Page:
law makes social software illegal in american schools

This is a rather curious development; it appears that a law was recently passed in the Congress which would ban American schools to allow access to any sites who ‘enable communication among users’ or permits ‘personalised information.’ Wow, they really hate the development of Internet over there? Read: ‘US House: Schools must block MySpace, many other sites’ in Techcrunch

tech guides my way


tech guides my way
Originally uploaded by FransBadger.

One of my recent uploaded pictures in Flickr of summer travelling with TomTom GO 710; and related to my considering whether to install WordPress, or to continue using Blogger.com — the other has more features, but can you achieve similar integration with Flickr and other services? Don’t know, have to study.

houses with work and screens

Vising the 2006 Housing Fair in Espoo during the week-end, I almost got an overdose of expensive, modern design. It seems that a modern house is build around kitchen and home theatre with a flat-screen television or video projector. It also appears necessary to have a working room in the home so that work life can continue also when not officially in work. Tells something about the direction our lifestyles are taking?

See: www.unet.fi/pics/2006-07-22-as-messut

game conference travel photos

As a continuation to the listing of forthcoming conferences, here are some memories from game conferences of previous years. Listed are travel pictures from:

— Whew, some years of travelling! I try to keep more to home from now on.

navigating with a tomtom go 710

It appears that ubiquitous or pervasive computing is just making more effect in our everyday life, year after year. Small smart applications or services are combining the information of virtual world with that of our physical living contexts.

Experimenting with some of the consequences personally, I yesterday got my first GPS navigation system, the TomTom GO 710. After the first try it seems a well-designed and smartly functional gadget; I particularly esteem the speed it can recalculate new route if you missed a turn. The only downside so far is that my Nokia 6630 is not fully supported in the bluetooth handsfree function: it cannot access the contact list, making it very hard to make phonecalls using it. Well, at least you can aswer calls.

And the real value is in the community, as this can be considered ‘social software’, too. There are many individuals and groups preparing and publishing GPS coordinates in TomTom’s POI/.ov2 file format, or in others. And GPS navigators relate to the future of pervasive games, too.

Some links:
http://www.tomtom.com
http://konttinen.1g.fi/tomtompoi/
http://www.abico.liitin.net/TomTom/
http://www.gps-waypoints.net/gps/
http://hain.fi/poi/
http://www.jahi.net/TomTom/index.htm
http://www.expansys.com/forum.asp?man=TOMTO&code=TOMTOMGO
http://www.iperg.org/

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game studies conferences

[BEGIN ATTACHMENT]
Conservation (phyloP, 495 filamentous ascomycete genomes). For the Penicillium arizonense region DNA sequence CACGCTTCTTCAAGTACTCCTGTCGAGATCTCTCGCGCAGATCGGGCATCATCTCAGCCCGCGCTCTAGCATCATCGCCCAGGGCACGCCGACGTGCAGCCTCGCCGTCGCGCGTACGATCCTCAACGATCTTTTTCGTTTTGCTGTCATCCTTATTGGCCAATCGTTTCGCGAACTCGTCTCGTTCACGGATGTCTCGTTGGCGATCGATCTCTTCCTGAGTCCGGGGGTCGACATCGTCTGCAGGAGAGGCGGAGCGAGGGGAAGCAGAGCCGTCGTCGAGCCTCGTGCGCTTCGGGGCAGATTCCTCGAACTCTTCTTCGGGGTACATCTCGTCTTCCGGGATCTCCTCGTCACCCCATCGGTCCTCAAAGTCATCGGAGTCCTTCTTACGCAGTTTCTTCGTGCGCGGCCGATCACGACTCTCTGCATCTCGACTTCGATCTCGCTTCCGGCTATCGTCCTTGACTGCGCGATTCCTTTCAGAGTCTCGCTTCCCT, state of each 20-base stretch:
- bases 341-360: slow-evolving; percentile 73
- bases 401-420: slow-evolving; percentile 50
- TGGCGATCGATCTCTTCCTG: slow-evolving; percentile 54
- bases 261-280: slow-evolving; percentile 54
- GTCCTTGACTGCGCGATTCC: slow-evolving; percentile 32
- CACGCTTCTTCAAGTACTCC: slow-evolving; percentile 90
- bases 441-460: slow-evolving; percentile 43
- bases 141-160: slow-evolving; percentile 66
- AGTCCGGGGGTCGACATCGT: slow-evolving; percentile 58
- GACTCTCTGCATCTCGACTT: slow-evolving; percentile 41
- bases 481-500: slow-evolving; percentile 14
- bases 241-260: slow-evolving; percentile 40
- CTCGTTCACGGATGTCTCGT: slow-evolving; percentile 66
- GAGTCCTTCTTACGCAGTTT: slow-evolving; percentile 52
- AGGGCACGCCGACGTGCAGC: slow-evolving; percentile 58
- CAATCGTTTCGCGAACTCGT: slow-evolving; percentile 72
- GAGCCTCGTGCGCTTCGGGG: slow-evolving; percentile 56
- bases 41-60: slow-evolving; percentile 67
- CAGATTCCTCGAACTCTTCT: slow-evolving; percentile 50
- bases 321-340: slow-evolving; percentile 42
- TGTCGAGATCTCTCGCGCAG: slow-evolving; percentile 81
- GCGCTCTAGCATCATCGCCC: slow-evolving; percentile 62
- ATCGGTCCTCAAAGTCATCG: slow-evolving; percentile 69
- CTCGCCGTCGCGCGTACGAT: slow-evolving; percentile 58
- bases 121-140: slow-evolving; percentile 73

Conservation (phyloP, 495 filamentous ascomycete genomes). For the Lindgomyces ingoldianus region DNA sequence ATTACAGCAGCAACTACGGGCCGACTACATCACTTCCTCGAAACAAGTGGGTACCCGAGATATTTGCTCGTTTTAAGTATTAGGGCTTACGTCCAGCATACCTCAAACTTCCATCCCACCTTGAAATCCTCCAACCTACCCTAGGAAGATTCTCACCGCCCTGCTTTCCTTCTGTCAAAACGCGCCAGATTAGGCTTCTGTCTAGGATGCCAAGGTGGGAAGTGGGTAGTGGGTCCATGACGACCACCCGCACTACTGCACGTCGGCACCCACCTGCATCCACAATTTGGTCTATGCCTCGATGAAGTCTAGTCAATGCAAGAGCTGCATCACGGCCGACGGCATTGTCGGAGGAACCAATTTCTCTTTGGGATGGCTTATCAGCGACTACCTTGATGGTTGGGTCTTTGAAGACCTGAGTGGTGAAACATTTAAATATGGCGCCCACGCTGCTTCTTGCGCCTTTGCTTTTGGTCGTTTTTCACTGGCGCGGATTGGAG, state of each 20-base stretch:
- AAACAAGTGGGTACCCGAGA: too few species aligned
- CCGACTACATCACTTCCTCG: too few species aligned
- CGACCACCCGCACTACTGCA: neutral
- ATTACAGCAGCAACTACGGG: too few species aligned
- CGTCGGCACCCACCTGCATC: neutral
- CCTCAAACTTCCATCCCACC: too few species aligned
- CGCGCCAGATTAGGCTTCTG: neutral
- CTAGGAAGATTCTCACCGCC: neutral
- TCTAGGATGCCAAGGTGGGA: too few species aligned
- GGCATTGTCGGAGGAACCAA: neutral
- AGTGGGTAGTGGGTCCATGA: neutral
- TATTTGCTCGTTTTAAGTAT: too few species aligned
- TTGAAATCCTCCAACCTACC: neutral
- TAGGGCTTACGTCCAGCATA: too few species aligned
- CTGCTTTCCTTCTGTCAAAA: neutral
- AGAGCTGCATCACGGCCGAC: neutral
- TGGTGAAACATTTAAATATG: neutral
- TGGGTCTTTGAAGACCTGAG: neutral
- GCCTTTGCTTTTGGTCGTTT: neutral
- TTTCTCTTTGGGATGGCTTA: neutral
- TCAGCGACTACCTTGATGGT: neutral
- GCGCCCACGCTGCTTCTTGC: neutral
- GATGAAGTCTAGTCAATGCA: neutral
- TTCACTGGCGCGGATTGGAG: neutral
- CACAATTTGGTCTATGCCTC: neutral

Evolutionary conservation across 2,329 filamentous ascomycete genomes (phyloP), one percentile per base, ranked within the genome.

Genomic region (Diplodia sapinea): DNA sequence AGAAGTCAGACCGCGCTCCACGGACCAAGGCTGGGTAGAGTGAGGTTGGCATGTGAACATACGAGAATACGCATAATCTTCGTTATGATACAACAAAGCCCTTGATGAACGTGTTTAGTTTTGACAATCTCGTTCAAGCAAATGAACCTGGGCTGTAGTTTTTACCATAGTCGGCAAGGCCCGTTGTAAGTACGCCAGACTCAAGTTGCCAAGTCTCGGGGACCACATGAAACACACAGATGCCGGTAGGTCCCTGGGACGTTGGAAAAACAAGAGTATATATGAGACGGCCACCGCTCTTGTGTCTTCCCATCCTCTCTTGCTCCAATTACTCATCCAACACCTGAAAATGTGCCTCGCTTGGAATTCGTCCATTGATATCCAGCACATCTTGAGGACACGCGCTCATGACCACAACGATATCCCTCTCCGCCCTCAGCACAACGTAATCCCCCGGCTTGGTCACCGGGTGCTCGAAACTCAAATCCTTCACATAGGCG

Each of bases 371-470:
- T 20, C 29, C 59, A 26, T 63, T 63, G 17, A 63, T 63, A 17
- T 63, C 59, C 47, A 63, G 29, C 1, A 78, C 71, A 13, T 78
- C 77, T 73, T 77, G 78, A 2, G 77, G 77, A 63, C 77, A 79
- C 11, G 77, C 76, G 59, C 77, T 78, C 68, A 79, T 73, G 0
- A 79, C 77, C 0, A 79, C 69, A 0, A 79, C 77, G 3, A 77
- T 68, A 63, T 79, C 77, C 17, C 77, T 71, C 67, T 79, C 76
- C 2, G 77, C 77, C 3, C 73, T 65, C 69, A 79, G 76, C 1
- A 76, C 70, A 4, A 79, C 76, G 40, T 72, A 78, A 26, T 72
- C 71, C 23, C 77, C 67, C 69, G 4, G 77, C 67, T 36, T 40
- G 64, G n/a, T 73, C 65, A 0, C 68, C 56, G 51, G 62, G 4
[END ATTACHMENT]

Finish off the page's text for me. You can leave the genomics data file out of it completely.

As a memory help, here is a brief list of some games conferences I am currently aware/associated with:

There are sure others, but these are just some of the important ones that I want to highlight at the moment. Please feel free to contribute to the list here, or in the DiGRA site: http://www.digra.org/news_blog/

browsing with company (google firefox extensions & social software)

Social software, or Web 2.0 has been one of the hot keywords for some time now. There are numerous fascinating developments on the way, and I really like the overall trend towards ease of use, alternative funding models (many of these services are free, or advertisement funded), and the potential for user-created combinations or mash-ups among this new generation of applications/services. Google is of course one of the companies currently at the forefront of this development, forcing even major corporations like Microsoft take notice (they are developing some of their Office Live portfolio to include also free versions).

See: Google Firefox Extensions

Visiting today Google Labs, I decided to install ‘Blogger Web Comments’ extension for Firefox browser, and was positively surprised at the (fun/absurd/informative) comments from the blogosphere it opened to the ‘official’ Internet. I have seen somewhat similar kind of experiments before, but the problem back then was that there was not this current ‘critical mass’ of people who are Internet Literate — meaning that blogs and other social software have genuinely started to open Internet into a two-way, many-to-many media, from its previous stagnation into a ‘digerati’ ghetto. Oh yes, and Google Notebook also looks promising!

And it is nice to see one’s own blog back online, too. Kilpailuvirasto (Finnish Competition Authority) required after the Elisa merger deal that us former Saunalahti clients from Tampere region were transferred to another company, Tampereen Puhelin Oy (part of www.dnainternet.fi), and of course there were numerous technical difficulties before my server and domain were alive and online again. Browsing my picture archives from somewhere else, I also think that the connection feels a bit slower, even if the service level was quaranteed to keep the same. And I pay more for this than I used. Oh dear. Thanks for this show of “fair competition”.

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